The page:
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Crowdsourcing is not a numbers game

Henning Piezunka

Henning Piezunka

Even the best companies have blind spots. It may even be true that the bigger the company, the larger and more potentially damaging its blind spot. To offset this, firms are increasingly turning to crowdsourcing, in hopes that outsiders will pinpoint innovative solutions or ideas that are difficult to see from within the organisation. And since you never know where the next great idea will come from, it’s best to be as indiscriminate and open-ended as possible when soliciting suggestions from the crowd — or so many companies seem to think.

However, there are two serious problems that arise when crowdsourcing becomes an open invitation. The first is obvious: As the pool of crowdsourced content increases, it becomes harder to give each contribution the attention it may or may not deserve. You could end up overwhelmed, up to your neck in mostly-unusable ideas. But on top of that, my research uncovered a second factor that may cast doubt on the innovation potential of cattle-call crowdsourcing.

The Perils of Crowdsourcing

My recently published paper “Distant Search, Narrow Attention: How Crowding Alters Organisations’ Filtering of Suggestions in Crowdsourcing” (co-authored with Linus Dahlander of ESMT) documents findings suggesting that as crowdsourced contributions cram organisations’ finite attention spans, the ones most likely to contain kernels of innovation are also the most likely to be ultimately ignored. In other words, ideas that represent a departure from the organisation’s status quo are at a disadvantage in the free-for-all battle for company attention.

We arrived at this conclusion based on an unusually rich dataset from a leading provider of crowdsourcing software, tracking how 922 organisations — ranging from city governments to companies from across 14 industries — handled more than 105,000 crowdsourced suggestions from external contributors. Using various methods such as cutting-edge text and network analysis, we analysed how novel each suggestion was for the organisation. We found an inverse relationship between a crowdsourcing campaign’s success in drawing participation and its success in spurring the organisation to go in a new direction.

“Crowdsighted” Organsations

When their crowdsourcing efforts draw a strong response, organisations experience a condition we call “crowding”— resulting in a pressing need to filter the feedback in order to pave the way for action. But this condition, we argue, goes against the reasons companies adopt crowdsourcing in the first place. Instead of compensating for blind spots, crowding seems to act like a set of blinders, erasing outlying information so that organisations can’t help but move down well-trodden paths.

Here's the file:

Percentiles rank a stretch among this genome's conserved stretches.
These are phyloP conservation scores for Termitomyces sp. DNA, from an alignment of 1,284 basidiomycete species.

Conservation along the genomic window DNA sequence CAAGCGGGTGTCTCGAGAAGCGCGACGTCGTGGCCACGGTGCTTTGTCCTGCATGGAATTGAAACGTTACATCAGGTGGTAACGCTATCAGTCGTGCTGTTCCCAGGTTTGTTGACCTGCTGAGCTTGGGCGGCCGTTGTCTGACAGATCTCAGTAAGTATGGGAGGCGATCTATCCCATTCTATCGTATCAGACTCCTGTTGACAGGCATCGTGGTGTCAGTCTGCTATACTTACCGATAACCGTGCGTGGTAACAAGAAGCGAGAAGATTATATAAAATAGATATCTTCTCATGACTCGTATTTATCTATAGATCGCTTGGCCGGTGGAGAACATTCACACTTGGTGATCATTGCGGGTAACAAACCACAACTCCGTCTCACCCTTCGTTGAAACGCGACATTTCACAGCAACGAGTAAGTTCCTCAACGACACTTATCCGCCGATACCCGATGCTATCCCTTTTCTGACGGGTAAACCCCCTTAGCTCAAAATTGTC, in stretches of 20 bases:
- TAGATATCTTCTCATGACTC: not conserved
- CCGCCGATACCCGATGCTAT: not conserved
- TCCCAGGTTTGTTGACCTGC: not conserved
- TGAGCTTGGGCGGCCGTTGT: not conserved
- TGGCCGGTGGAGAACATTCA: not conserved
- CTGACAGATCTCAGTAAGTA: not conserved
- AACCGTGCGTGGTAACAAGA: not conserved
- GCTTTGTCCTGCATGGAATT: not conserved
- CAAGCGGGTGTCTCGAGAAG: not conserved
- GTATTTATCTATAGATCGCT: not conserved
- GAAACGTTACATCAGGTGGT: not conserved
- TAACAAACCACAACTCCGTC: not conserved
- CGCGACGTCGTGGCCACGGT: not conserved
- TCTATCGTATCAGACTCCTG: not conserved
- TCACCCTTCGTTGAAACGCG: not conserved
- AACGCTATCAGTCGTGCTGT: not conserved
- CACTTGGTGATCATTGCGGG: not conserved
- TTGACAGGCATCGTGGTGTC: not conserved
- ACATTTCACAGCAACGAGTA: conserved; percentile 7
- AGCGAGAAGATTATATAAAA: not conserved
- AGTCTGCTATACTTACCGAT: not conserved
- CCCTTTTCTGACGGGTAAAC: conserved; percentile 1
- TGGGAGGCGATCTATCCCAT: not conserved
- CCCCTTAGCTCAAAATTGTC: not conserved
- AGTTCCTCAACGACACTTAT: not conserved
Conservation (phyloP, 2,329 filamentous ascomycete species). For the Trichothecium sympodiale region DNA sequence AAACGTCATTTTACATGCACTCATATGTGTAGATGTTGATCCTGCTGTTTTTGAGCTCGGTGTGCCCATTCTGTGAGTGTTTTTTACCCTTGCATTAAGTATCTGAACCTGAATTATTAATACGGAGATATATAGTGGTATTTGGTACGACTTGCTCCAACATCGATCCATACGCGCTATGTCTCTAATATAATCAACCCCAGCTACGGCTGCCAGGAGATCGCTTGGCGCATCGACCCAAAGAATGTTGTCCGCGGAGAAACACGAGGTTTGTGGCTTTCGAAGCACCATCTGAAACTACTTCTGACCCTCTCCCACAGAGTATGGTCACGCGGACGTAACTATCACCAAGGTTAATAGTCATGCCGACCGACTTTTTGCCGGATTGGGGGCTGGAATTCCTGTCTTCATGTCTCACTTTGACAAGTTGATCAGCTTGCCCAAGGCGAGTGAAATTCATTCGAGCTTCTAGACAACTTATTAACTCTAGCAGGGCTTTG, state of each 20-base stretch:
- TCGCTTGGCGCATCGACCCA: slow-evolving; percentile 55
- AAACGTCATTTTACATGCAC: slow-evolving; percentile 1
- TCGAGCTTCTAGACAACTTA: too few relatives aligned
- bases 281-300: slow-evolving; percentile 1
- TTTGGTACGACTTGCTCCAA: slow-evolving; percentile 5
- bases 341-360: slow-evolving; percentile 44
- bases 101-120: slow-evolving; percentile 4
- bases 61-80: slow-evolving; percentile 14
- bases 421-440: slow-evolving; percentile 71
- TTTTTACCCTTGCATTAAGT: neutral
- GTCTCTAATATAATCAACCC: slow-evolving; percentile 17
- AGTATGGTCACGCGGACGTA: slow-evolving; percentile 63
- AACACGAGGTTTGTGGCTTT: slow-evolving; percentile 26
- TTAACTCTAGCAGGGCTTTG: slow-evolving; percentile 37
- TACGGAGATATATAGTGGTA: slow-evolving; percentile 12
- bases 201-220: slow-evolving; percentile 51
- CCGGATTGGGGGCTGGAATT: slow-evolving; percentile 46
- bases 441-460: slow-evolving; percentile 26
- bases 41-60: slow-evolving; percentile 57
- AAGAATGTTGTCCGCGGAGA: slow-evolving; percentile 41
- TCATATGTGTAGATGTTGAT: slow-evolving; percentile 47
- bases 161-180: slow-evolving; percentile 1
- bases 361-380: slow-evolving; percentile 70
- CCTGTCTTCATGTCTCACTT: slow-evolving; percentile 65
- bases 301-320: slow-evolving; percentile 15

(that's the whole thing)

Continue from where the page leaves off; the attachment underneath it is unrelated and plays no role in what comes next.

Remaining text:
It’s easy to see why. Consider this example: Faced with a crowded email inbox upon return from a week’s holiday, many of us would tend to turn our attention to the easiest requests first, to get them off our plate. More demanding tasks must wait until we no longer feel pulled in quite so many directions. This effect is compounded in crowdsourcing situations because in many organisations there is pressure to act on a certain fixed percentage of suggestions received. When the pool of crowdsourced suggestions threatens to become unmanageable, employees may feel increased urgency to discharge the quota by taking on ideas that are easily actionable, meaning not exactly revolutionary. Chances are, these sorts of ideas will bring about changes that are, at best, merely incremental.

Crowdsource Smarter

Is it possible to have crowdsourcing without crowding? Yes, if organisations shift their primary focus from achieving the highest possible volume of suggestions to extracting the highest possible value from crowdsourcing. Instead of aiming to gather 10,000 ideas from the crowd, it may make more sense to shoot for 100 ideas from an extremely diverse range of contributors. This goal may require a change in tools: For example, an email sent to a select group may work better than an online platform open to the general public or a suggestion box on a company website.

Organisations may also want to consider more transparent prompts. If innovative ideas are what they’re after, they should encourage the crowd to think big, not incremental. Otherwise, it’s a potential waste of everyone’s time.

Finally, organisations should make relevant employees aware of the possible innovation-killing effects of crowding. This may help them keep their eyes on the goal as they sift through suggestions. On the management side, awareness of the dangers may cause them to reconsider imposing arbitrary quotas on the crowdsourcing process that trigger premature action.

Overall, being more selective about crowdsourcing makes it more likely that you’ll find the diamond in the rough — the unexpectedly brilliant idea—that makes the whole endeavor worthwhile.

This article is republished courtesy of INSEAD Knowledge Copyright INSEAD 2015.

Henning Piezunka is Assistant Professor of Entrepreneurship and Family Enterprise at INSEAD.

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